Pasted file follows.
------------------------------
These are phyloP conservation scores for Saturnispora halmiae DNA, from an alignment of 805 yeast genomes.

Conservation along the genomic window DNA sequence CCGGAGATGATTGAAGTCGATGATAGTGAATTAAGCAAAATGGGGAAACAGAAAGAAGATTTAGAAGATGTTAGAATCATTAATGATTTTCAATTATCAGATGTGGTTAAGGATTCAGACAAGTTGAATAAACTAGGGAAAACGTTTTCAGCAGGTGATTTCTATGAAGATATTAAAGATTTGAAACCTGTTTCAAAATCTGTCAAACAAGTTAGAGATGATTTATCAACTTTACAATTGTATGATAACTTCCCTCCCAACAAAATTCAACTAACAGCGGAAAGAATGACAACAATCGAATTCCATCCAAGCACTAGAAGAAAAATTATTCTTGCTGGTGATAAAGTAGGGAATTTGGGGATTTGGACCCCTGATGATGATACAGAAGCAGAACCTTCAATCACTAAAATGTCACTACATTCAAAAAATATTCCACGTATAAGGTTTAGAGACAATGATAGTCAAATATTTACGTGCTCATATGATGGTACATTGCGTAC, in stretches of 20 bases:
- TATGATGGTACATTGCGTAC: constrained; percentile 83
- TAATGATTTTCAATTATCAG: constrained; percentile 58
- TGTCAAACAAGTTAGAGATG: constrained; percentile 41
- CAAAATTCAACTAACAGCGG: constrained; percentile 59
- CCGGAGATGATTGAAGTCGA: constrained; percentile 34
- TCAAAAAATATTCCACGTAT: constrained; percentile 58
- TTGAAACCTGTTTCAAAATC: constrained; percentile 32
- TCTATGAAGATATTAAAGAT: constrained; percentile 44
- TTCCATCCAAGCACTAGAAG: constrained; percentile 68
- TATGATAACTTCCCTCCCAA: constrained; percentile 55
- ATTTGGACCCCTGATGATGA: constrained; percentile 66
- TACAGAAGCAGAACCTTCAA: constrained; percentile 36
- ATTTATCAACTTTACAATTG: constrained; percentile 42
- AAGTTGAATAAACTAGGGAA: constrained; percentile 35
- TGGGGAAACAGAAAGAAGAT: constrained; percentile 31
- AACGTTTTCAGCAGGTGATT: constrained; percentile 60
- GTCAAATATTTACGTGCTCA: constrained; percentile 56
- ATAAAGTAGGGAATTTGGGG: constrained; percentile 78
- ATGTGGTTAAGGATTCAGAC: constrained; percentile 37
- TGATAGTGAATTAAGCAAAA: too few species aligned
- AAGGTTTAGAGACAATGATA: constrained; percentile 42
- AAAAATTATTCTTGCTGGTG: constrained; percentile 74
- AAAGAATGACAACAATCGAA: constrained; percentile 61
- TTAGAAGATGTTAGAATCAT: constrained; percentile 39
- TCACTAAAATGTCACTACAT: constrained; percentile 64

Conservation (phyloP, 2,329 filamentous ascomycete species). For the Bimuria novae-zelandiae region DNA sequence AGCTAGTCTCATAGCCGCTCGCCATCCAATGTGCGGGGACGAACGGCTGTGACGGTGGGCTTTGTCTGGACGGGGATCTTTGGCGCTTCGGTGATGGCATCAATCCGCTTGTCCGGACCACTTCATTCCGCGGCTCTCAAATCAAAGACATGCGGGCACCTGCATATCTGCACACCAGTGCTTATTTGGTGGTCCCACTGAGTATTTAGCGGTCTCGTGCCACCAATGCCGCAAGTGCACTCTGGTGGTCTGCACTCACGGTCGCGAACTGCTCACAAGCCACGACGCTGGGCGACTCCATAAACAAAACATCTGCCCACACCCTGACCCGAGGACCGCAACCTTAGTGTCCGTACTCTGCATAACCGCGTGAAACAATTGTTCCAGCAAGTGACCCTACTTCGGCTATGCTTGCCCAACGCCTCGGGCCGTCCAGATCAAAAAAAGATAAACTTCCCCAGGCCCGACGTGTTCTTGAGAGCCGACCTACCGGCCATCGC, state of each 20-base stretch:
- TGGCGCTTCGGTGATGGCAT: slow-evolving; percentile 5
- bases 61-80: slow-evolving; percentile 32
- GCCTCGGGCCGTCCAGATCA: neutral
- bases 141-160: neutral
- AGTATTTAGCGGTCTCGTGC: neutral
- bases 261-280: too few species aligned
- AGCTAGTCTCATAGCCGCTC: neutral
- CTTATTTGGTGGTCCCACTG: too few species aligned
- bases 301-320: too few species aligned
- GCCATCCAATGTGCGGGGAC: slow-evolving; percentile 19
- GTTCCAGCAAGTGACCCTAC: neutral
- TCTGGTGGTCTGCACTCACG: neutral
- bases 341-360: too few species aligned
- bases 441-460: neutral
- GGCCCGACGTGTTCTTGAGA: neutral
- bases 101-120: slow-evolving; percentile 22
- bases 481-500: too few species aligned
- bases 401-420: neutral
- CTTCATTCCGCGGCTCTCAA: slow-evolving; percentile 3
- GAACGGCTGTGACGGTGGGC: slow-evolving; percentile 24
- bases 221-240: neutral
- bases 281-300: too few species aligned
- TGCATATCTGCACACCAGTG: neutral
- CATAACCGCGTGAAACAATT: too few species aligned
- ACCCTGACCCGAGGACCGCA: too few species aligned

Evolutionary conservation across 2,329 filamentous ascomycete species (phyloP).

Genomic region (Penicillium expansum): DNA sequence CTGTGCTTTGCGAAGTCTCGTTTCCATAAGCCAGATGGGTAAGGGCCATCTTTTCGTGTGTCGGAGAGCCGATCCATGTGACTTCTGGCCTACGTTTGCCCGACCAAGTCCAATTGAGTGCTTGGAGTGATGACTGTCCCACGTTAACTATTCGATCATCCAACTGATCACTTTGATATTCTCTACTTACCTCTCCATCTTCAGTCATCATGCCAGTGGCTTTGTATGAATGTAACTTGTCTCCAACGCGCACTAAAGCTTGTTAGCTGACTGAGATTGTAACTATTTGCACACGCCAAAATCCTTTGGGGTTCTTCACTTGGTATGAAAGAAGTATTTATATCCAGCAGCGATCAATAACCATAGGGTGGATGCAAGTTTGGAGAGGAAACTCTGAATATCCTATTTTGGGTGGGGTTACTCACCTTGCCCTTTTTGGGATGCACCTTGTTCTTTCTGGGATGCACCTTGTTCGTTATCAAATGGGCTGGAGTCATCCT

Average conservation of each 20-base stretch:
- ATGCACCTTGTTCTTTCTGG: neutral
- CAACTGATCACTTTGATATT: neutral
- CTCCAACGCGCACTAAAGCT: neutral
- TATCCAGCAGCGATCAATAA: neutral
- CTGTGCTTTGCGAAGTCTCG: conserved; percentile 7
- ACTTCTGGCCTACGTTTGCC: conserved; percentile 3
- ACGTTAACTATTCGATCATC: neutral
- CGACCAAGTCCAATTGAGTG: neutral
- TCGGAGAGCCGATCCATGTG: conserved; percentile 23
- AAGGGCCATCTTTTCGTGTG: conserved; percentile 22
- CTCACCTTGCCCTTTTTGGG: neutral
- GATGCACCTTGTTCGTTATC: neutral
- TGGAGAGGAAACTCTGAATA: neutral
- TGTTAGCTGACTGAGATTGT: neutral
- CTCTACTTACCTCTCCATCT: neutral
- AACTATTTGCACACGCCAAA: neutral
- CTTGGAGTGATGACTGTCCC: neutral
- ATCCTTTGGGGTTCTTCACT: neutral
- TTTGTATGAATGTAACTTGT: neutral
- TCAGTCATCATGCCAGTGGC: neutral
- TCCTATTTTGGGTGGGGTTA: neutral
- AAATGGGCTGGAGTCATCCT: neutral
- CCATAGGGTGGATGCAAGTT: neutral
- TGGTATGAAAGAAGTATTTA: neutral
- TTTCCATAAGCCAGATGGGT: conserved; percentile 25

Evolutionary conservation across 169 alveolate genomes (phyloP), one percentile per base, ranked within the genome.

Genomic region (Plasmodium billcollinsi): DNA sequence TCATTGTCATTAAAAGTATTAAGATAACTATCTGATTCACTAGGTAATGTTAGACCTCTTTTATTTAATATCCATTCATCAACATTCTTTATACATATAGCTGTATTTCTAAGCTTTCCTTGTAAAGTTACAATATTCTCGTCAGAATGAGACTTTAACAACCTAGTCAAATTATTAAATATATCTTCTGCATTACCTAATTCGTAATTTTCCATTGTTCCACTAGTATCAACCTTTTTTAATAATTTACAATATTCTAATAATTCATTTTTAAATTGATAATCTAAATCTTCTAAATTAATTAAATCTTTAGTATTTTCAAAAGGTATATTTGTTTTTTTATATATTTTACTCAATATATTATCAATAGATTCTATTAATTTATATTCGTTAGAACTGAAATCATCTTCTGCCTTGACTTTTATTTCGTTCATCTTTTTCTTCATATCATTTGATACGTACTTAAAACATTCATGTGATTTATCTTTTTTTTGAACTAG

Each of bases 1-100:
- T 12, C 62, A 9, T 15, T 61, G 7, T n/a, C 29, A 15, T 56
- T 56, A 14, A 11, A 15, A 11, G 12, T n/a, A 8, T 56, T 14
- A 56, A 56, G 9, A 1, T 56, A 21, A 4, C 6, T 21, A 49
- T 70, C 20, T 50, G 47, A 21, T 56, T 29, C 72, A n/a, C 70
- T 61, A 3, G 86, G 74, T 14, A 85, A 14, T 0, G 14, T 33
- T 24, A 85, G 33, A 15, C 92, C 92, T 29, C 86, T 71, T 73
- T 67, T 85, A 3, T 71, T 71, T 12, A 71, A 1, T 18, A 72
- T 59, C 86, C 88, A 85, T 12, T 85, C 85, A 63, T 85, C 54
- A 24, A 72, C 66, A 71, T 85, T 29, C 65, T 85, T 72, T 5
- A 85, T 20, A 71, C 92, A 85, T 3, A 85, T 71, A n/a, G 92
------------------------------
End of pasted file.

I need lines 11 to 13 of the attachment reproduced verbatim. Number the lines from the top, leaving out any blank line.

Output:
- TTCCATCCAAGCACTAGAAG: constrained; percentile 68
- TATGATAACTTCCCTCCCAA: constrained; percentile 55
- ATTTGGACCCCTGATGATGA: constrained; percentile 66